21. While many of the Twins' top starting pitching prospects struggled or were injured (or both) this season, St Paul native Louie Varland dominated hitters across Low A and High A all season, earning him the Twins Daily Minor League Starting Pitcher of the Year award. View full video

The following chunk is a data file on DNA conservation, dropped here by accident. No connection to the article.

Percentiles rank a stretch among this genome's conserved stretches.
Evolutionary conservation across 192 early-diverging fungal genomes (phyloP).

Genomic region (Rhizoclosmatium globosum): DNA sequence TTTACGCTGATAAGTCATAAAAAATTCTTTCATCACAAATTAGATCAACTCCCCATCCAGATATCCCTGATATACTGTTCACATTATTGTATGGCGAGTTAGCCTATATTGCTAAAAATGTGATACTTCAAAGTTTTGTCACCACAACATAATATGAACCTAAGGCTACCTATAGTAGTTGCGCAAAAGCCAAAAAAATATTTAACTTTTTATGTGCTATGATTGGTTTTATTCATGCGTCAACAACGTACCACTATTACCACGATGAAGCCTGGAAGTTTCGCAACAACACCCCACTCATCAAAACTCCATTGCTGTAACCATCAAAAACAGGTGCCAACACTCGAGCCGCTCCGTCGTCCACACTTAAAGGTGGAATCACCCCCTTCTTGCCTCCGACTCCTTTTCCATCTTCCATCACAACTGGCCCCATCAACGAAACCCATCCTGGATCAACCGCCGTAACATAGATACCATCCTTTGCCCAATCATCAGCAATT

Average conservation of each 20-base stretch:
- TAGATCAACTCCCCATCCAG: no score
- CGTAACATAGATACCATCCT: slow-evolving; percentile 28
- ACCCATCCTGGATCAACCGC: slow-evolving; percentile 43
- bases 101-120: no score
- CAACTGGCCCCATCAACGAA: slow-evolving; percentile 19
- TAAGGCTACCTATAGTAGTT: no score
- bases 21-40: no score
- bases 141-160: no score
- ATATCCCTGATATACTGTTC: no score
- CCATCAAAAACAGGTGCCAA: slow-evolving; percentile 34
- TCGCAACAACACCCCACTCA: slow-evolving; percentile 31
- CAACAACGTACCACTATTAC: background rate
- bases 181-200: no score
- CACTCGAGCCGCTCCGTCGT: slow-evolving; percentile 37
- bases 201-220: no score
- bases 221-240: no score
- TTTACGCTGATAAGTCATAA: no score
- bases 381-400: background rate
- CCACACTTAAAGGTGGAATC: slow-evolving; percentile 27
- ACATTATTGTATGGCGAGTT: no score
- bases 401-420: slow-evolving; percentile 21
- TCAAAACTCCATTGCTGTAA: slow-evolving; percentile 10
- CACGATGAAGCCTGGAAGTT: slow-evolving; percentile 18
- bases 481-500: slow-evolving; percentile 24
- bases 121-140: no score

22. We have come to the final week of the MLB schedule and the minor league schedule. The St. Paul Saints have five more games to play, their final Final Stretch. They concluded their home schedule last week. Meanwhile, both the Wichita Wind Surge and Cedar Rapids Kernels ended their seasons by playing in their leagues’ championship series. If you missed it, read Nick's Twins Week in Review after you've read about the minor league week. With that, let's look at Week 21 in the Twins minor leagues: RESULTS Triple-A: St. Paul Saints: Week (4-1, hosting Iowa), overall (65-60) Double-A: Wichita Wind Surge: Regular Season (69-51) Week (0-3 vs NW Arkansas in the Double-A Central League championship series) High-A: Cedar Rapids Kernels: Regular Season (67-53) Week (2-3 vs Quad Cities in the High-A Central League championship series) Low-A: Ft. Myers Mighty Mussels: Regular Season (60-54) Complex League FCL Twins: Regular Season (21-38) In Case You Missed It... Here are the week's Twins minor league-related articles. Twins Minor League Week in Review: Playoff Time for Wind Surge, Kernels Tuesday: Playoffs?! Yes, We’re Talking About Playoffs! Unsung Heroes of Lowertown: The St. Paul Saints Grounds Crew Wednesday: Game Twos and an 0-fer Thursday: Saints Ride the High of the Long Ball Prospect Retrospective: Justin Morneau Friday: Wind Surge Swept, Kernels Take Control Saturday: River Bandits Force Decisive Game 5, Saints Beat Cubs Sunday: Eliminated Twins Daily Minor League Hitter of the Year: Jose Miranda Highlights St. Paul Saints The Saints played their final home series of the season. CHS Field and the Saints hosted the Iowa Cubs in the first of two Final Stretch weeks in Triple-A. The Saints won four of the five games. BJ Boyd went 4-for-10 (.400) with three walks, a triple, a homer and three RBI. Ben Rortvedt played in four games. He went 5-for-12 (.417) with three walks, a double, a homer and four RBI. Of course, Jose Miranda had another terrific week. In five games, he went 9-for-20 (.450) with two walks, a double, a homer and six RBI. Finally, David Banuelos played in just one game, but in that game, he went 2-for-4 with a walk, a double, a homer and three RBI. That’s a solid 2.100 OPS day! On the mound, Beau Burrows pitched the fifth through ninth innings. In five scoreless innings, he gave up just two hits, walked one and struck out six batters. Edgar Garcia had a four-inning outing. He gave up no runs on just one hit and one walk. Ian Gibaut pitched twice in the five-game set. He struck out four batters over two perfect innings. Lefty Chris Nunn struck out three batters over three scoreless innings. He gave up just one hit. Chandler Shepherd struck out four batters over 3 2/3 scoreless frames. He gave up just one hit and one walk. Andrew Albers had another strong start. He gave up one run on four hits and two walks over five innings. He struck out seven batters. Wichita Wind Surge The Wind Surge went into the championship series as the #1 see which meant the first two games on the road. Unfortunately, there weren’t a lot of positives in their three-game sweep at the hands of NW Arkansas. But there were a couple… Austin Martin went 6-for-12 (.500) with two walks. He had two-hit games in all three games. Likewise, Jermaine Palacios had three multi-hit games. All told, he was 7-11 (.636) with a walk, a double and two home runs. Cedar Rapids Kernels The Kernels jumped out to a 2-1 lead after three games, but the River Bandits won games four and five. As you would expect, there were a few more positives. Sawyer Gipson-Long gave up one run and struck out nine batters over 4 2/3 innings in his start. Louie Varland continued to throw well. He gave up just one run on six hits over seven innings in Game 1. Osiris German pitched twice out of the bullpen. He pitched a perfect inning in Game 1 and was credited with the Win. In Game four, he gave up just one hit over three scoreless innings. No walks. Five strikeouts. Zach Featherstone struck out three batters in the ninth inning to record the save in Game 1. In Game 1, Jair Camargo was the hitting star. He went 2-for-3 with a double and a late-inning homer to give the Kernels a lead. After going 0-for-7 in the first two games, Edouard Julien went 2-for-4 with a walk and two home runs in Game 3. He had two more hits in Game 4. In the series, Alex Isola had four walks, two doubles and a three-run homer. DaShawn Keirsey had two doubles and a homer in the series. PROSPECT SUMMARY This Prospect Summary shows our updated Twins Top 20 Prospect Rankings. #1 - Royce Lewis (Wichita) - Out for Season (torn ACL) #2 - Austin Martin (Wichita) - 37 games, .254/.399/.381 (.779) with 8 doubles, 3 home runs, 19 RBI, 23 BB, 30 K. #3 - Jordan Balazovic (Wichita) – 20 GS, 97.0 IP, 98 H, 38 BB, 102 K, 3.62 ERA, 1.40 WHIP #4 - Simeon Woods-Richardson (Wichita) - 4 G, 3 GS, 8.0 IP, 6 H, 8 BB, 10 K, 6.75 ERA, 1.75 WHIP. #5 - Jhoan Duran (St. Paul) – 5 G, 4 GS, 16.0 IP, 16 H, 13 BB, 22 K, 5.06 ERA, 1.81 WHIP (on IL with a right forearm strain) #6 - Jose Miranda (St. Paul) – 122 games, .342/.400/.568 (.968) with 29 doubles, 29 homers, 92 RBI, 41 BB, 73 K #7 - Joe Ryan (Minnesota) - St. Paul (2 GS, 9.0 IP, 5 H, 2 BB, 17 K, 2.00 ERA, 0.78 WHIP), Minnesota (4 GS, 22.0 IP, 10 H, 3 BB, 25 K, 2.45 ERA, 0.59 WHIP) #8 - Matt Canterino (Cedar Rapids) – 5 GS, 21.0 IP, 10 H, 4 BB, 43 K, 0.86 ERA, 0.67 WHIP (IL, elbow strain) #9 - Chase Petty (Complex) - 2 G, 1 GS, 5.0 IP, 6 H, 1 BB, 6 K, 5.40 ERA, 1.40 WHIP. #10 - Keoni Cavaco (Ft. Myers) – 60 games, .233/.296/.301 (.597) with 6 doubles, 2 triples, 2 homers, 24 RBI, 18 BB, 89 K, 5 SB (Temporary Inactive List) #11 - Josh Winder (St. Paul) - 14 GS, 72.0 IP, 55 H, 13 BB, 80 K, 2.63 ERA, 0.94 WHIP (IL, shoulder impingement) #12 - Matt Wallner (Cedar Rapids) – 66 games, .264/.350/.508 (.858) with 14 doubles, 2 triples, 15 homers, 47 RBI, 28 BB, 98 K. #13 - Gilberto Celestino (St. Paul) – Wichita (21 games, .250/.344/.381 (.725) with 5 doubles, 2 homers. 11 BB, 24 K), St. Paul (44 games, .296/.397/.457 (.854) with 11 doubles, 5 homers, 24 RBI, 23 BB, 38 K), Minnesota (22 games, .140/.183/.298 (.482) with 3 BB, 13 K) #14 - Drew Strotman (St. Paul) - 11 GS, 53.0 IP, 63 H, 26 BB, 41 K, 6.96 ERA, 1.68 WHIP. #15 - Noah Miller (Complex) - 22 games, .238/.316/.369 (.685) with 3 doubles, 1 triple, 2 homers, 14 RBI, 9 BB, 26 K #16 - Brent Rooker (Minnesota) – St. Paul (58 games, .239/.368/.566 (.934) with 8 doubles, 1 triple, 19 homers, 37 BB, 74 K), Minnesota (52 games, .201/.294/.397 (.691) with 10 doubles, 8 homers, 15 RBI, 15 BB, 64 K) #17 - Blayne Enlow (Cedar Rapids) – 3 GS, 14.2 IP, 13 H, 6 BB, 23 K, 1.84 ERA, 1.30 WHIP (underwent Tommy John surgery on June 9th) #18 - Misael Urbina (Ft. Myers) – 101 games, .191/.299/.286 (.585) with 12 doubles, 4 triples, 5 homers, 52 RBI, 54 BB, 82 K, 16 SB) #19 - Cole Sands (Wichita) – 19 G, 18 GS, 80.1 IP, 59 H, 35 BB, 96 K, 2.46 ERA, 1.17 WHIP #20 - Spencer Steer (Wichita) - 110 games, .254/.348/.484 (.833) with 18 doubles, 3 triples, 24 homers, 66 RBI, 55 BB, 105 K) LOOKING AHEAD FCL Twins Season is Complete. Ft. Myers Season is Complete. Cedar Rapids Season is Complete. Wichita Season is Complete. St. Paul @ Toledo: (Jason Garcia, Derek Law, Beau Burrows, Drew Strotman, Andrew Albers): Also, Instructional League/camp began last Tuesday. Feel free to ask any questions you like. View full article